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With the amount of software and technology on the market, it’s easy to feel overwhelmed as a mobile photographer. Recently, Chris Belcina of the iPhone Photography School reminded us of the importance of the basics when it comes to capturing the perfect shot and delivering the final product.
You spent an ample amount of time out in the field snapping photos – why kill your efforts with over-processing? Taking your time as you photograph your subjects can eliminate the need to heavily edit your pictures. When it comes time to clean them up, take a page from Belcina’s playbook.
“Always fix the basics first before editing any photo, like adjusting the exposure, contrast or temperature depending on the creative vision you want to achieve,” he says. “With the way I edit, I always want to keep it close to a natural look so that I won’t lose any important details in the photo.”
Keeping your smartphone steady as you shoot is essential to preventing blur. In some instances, you may be more prone to capturing a blurry image – think low-lighting situations. If you can’t change the environment, take multiple shots during your shoot. This will give you more photographs to choose from when it comes down to finalizing your images. Although it may take patience, slow and steady wins the race.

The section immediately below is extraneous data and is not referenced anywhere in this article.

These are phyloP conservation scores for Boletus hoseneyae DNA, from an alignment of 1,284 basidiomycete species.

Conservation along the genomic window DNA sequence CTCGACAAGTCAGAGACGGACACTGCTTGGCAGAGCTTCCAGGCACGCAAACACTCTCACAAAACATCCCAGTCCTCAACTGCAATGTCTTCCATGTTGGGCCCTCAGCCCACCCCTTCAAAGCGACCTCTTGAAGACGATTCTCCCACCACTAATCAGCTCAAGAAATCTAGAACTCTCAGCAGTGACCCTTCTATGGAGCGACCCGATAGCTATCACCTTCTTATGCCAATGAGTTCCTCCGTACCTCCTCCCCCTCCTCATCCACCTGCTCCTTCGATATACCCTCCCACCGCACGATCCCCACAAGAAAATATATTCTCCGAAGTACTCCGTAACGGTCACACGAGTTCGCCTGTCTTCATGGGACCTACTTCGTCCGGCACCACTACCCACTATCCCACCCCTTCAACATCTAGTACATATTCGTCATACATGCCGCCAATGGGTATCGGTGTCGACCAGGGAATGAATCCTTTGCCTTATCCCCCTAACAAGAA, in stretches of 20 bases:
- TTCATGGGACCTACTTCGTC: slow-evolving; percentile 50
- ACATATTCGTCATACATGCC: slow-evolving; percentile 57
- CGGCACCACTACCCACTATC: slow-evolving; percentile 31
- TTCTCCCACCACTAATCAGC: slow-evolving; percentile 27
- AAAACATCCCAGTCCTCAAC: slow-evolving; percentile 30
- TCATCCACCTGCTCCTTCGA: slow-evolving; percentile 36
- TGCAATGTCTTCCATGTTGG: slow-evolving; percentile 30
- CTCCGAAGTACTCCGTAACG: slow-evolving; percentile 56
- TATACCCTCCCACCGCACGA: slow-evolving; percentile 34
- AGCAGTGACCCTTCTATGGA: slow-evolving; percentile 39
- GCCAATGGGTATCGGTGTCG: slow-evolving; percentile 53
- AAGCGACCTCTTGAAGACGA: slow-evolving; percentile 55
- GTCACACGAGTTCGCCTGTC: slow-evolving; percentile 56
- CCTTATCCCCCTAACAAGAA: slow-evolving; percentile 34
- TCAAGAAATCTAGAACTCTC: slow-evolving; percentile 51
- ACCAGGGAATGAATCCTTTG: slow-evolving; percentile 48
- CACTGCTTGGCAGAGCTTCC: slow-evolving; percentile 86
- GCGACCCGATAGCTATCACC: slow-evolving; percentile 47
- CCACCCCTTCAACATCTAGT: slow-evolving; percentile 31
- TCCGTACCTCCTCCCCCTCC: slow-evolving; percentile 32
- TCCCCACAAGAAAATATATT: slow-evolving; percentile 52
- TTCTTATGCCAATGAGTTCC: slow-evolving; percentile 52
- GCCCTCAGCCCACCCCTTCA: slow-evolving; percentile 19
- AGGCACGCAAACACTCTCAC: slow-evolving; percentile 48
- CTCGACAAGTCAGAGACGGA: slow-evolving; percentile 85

“Being patient is very crucial because this is what helps you carry on until you achieve that shot,” says Belcina. “Some photos will be great and some will be always crappy. The great thing about photography is that learning never ends, you learn new things every day.”
Do you know what you want to achieve with your mobile photography? Perhaps you’re attempting to capture the vastness of a landscape, or maybe you want to show a playful scene through the eyes of young subjects. Regardless, it can be helpful to have a goal or theme in mind before you start shooting.
“In my case I’ve always wanted to do portraits and landscape, so what I did I combined both and called it adventure photography,” says Belcina. “This theme of mine has a touch of portraits and landscapes all together with a hint of old school film vibes. This aspect can really take time so all you need to do is keep shooting or creating visions in your mind on what shot you want to achieve.”
With these basics in mind, you can put yourself in the best possible position to take mobile photographs that reflect your overarching objective. Finally, don’t take yourself too seriously – creating art can be just as enjoyable as the final product.
“Get out and explore,” Belcina says. “Keep your eyes open, ‘listen with your eyes,’ as what I call it. Always envision that shot you want to take before actually taking it. Have fun, mobile photography is such a wonderful thing.”